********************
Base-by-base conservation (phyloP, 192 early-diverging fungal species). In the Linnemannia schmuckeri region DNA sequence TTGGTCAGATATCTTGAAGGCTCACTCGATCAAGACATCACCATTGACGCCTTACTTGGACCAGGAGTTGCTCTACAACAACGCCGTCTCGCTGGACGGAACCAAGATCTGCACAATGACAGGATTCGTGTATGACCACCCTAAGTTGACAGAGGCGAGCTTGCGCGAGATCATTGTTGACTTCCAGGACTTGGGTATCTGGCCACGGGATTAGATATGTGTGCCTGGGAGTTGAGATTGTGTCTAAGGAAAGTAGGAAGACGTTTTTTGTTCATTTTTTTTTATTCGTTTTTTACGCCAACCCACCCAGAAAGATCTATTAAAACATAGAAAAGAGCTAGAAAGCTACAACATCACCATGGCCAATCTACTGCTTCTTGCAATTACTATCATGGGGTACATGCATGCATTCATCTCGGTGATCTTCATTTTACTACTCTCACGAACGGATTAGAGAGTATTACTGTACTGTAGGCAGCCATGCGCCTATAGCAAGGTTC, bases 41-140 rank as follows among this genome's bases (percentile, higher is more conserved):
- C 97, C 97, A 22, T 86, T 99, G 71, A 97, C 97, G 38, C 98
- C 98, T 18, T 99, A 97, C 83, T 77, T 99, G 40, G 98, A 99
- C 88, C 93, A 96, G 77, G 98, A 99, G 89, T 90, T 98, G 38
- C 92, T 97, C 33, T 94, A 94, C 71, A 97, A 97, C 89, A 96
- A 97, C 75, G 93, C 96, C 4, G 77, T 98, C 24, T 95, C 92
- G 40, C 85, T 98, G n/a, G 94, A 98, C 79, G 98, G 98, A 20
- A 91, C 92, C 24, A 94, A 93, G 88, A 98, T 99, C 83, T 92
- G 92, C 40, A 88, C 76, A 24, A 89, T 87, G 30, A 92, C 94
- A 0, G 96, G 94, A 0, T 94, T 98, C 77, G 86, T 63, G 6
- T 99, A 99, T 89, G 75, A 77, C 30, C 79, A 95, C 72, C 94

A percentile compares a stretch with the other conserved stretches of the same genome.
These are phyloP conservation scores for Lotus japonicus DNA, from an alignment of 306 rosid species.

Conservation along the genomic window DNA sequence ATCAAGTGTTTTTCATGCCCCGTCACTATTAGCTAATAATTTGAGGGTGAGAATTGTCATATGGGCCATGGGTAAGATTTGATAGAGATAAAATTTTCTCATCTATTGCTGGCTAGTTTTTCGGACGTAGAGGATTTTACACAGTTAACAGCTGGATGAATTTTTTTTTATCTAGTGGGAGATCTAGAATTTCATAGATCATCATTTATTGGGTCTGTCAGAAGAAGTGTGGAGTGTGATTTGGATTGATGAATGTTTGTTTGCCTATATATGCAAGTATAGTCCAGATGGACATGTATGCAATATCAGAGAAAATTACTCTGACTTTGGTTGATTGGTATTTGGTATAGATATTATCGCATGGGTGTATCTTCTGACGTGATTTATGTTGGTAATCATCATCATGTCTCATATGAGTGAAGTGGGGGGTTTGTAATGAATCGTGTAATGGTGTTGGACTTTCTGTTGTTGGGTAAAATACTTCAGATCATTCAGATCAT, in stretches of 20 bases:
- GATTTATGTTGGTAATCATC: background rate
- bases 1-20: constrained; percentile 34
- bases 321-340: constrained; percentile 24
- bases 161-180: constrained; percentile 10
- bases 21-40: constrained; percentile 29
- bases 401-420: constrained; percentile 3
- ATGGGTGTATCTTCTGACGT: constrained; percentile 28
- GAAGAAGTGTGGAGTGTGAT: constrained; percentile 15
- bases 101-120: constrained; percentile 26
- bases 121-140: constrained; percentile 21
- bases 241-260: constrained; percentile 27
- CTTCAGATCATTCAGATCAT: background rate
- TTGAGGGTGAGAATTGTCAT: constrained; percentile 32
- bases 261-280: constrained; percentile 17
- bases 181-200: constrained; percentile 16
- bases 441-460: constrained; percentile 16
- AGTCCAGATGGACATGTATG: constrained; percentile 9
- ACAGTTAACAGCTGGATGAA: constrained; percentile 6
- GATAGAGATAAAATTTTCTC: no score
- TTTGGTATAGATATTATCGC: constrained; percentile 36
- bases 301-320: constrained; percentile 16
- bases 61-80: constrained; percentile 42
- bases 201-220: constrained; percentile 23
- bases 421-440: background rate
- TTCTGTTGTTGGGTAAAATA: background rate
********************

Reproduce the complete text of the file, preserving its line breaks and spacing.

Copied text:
Base-by-base conservation (phyloP, 192 early-diverging fungal species). In the Linnemannia schmuckeri region DNA sequence TTGGTCAGATATCTTGAAGGCTCACTCGATCAAGACATCACCATTGACGCCTTACTTGGACCAGGAGTTGCTCTACAACAACGCCGTCTCGCTGGACGGAACCAAGATCTGCACAATGACAGGATTCGTGTATGACCACCCTAAGTTGACAGAGGCGAGCTTGCGCGAGATCATTGTTGACTTCCAGGACTTGGGTATCTGGCCACGGGATTAGATATGTGTGCCTGGGAGTTGAGATTGTGTCTAAGGAAAGTAGGAAGACGTTTTTTGTTCATTTTTTTTTATTCGTTTTTTACGCCAACCCACCCAGAAAGATCTATTAAAACATAGAAAAGAGCTAGAAAGCTACAACATCACCATGGCCAATCTACTGCTTCTTGCAATTACTATCATGGGGTACATGCATGCATTCATCTCGGTGATCTTCATTTTACTACTCTCACGAACGGATTAGAGAGTATTACTGTACTGTAGGCAGCCATGCGCCTATAGCAAGGTTC, bases 41-140 rank as follows among this genome's bases (percentile, higher is more conserved):
- C 97, C 97, A 22, T 86, T 99, G 71, A 97, C 97, G 38, C 98
- C 98, T 18, T 99, A 97, C 83, T 77, T 99, G 40, G 98, A 99
- C 88, C 93, A 96, G 77, G 98, A 99, G 89, T 90, T 98, G 38
- C 92, T 97, C 33, T 94, A 94, C 71, A 97, A 97, C 89, A 96
- A 97, C 75, G 93, C 96, C 4, G 77, T 98, C 24, T 95, C 92
- G 40, C 85, T 98, G n/a, G 94, A 98, C 79, G 98, G 98, A 20
- A 91, C 92, C 24, A 94, A 93, G 88, A 98, T 99, C 83, T 92
- G 92, C 40, A 88, C 76, A 24, A 89, T 87, G 30, A 92, C 94
- A 0, G 96, G 94, A 0, T 94, T 98, C 77, G 86, T 63, G 6
- T 99, A 99, T 89, G 75, A 77, C 30, C 79, A 95, C 72, C 94

A percentile compares a stretch with the other conserved stretches of the same genome.
These are phyloP conservation scores for Lotus japonicus DNA, from an alignment of 306 rosid species.

Conservation along the genomic window DNA sequence ATCAAGTGTTTTTCATGCCCCGTCACTATTAGCTAATAATTTGAGGGTGAGAATTGTCATATGGGCCATGGGTAAGATTTGATAGAGATAAAATTTTCTCATCTATTGCTGGCTAGTTTTTCGGACGTAGAGGATTTTACACAGTTAACAGCTGGATGAATTTTTTTTTATCTAGTGGGAGATCTAGAATTTCATAGATCATCATTTATTGGGTCTGTCAGAAGAAGTGTGGAGTGTGATTTGGATTGATGAATGTTTGTTTGCCTATATATGCAAGTATAGTCCAGATGGACATGTATGCAATATCAGAGAAAATTACTCTGACTTTGGTTGATTGGTATTTGGTATAGATATTATCGCATGGGTGTATCTTCTGACGTGATTTATGTTGGTAATCATCATCATGTCTCATATGAGTGAAGTGGGGGGTTTGTAATGAATCGTGTAATGGTGTTGGACTTTCTGTTGTTGGGTAAAATACTTCAGATCATTCAGATCAT, in stretches of 20 bases:
- GATTTATGTTGGTAATCATC: background rate
- bases 1-20: constrained; percentile 34
- bases 321-340: constrained; percentile 24
- bases 161-180: constrained; percentile 10
- bases 21-40: constrained; percentile 29
- bases 401-420: constrained; percentile 3
- ATGGGTGTATCTTCTGACGT: constrained; percentile 28
- GAAGAAGTGTGGAGTGTGAT: constrained; percentile 15
- bases 101-120: constrained; percentile 26
- bases 121-140: constrained; percentile 21
- bases 241-260: constrained; percentile 27
- CTTCAGATCATTCAGATCAT: background rate
- TTGAGGGTGAGAATTGTCAT: constrained; percentile 32
- bases 261-280: constrained; percentile 17
- bases 181-200: constrained; percentile 16
- bases 441-460: constrained; percentile 16
- AGTCCAGATGGACATGTATG: constrained; percentile 9
- ACAGTTAACAGCTGGATGAA: constrained; percentile 6
- GATAGAGATAAAATTTTCTC: no score
- TTTGGTATAGATATTATCGC: constrained; percentile 36
- bases 301-320: constrained; percentile 16
- bases 61-80: constrained; percentile 42
- bases 201-220: constrained; percentile 23
- bases 421-440: background rate
- TTCTGTTGTTGGGTAAAATA: background rate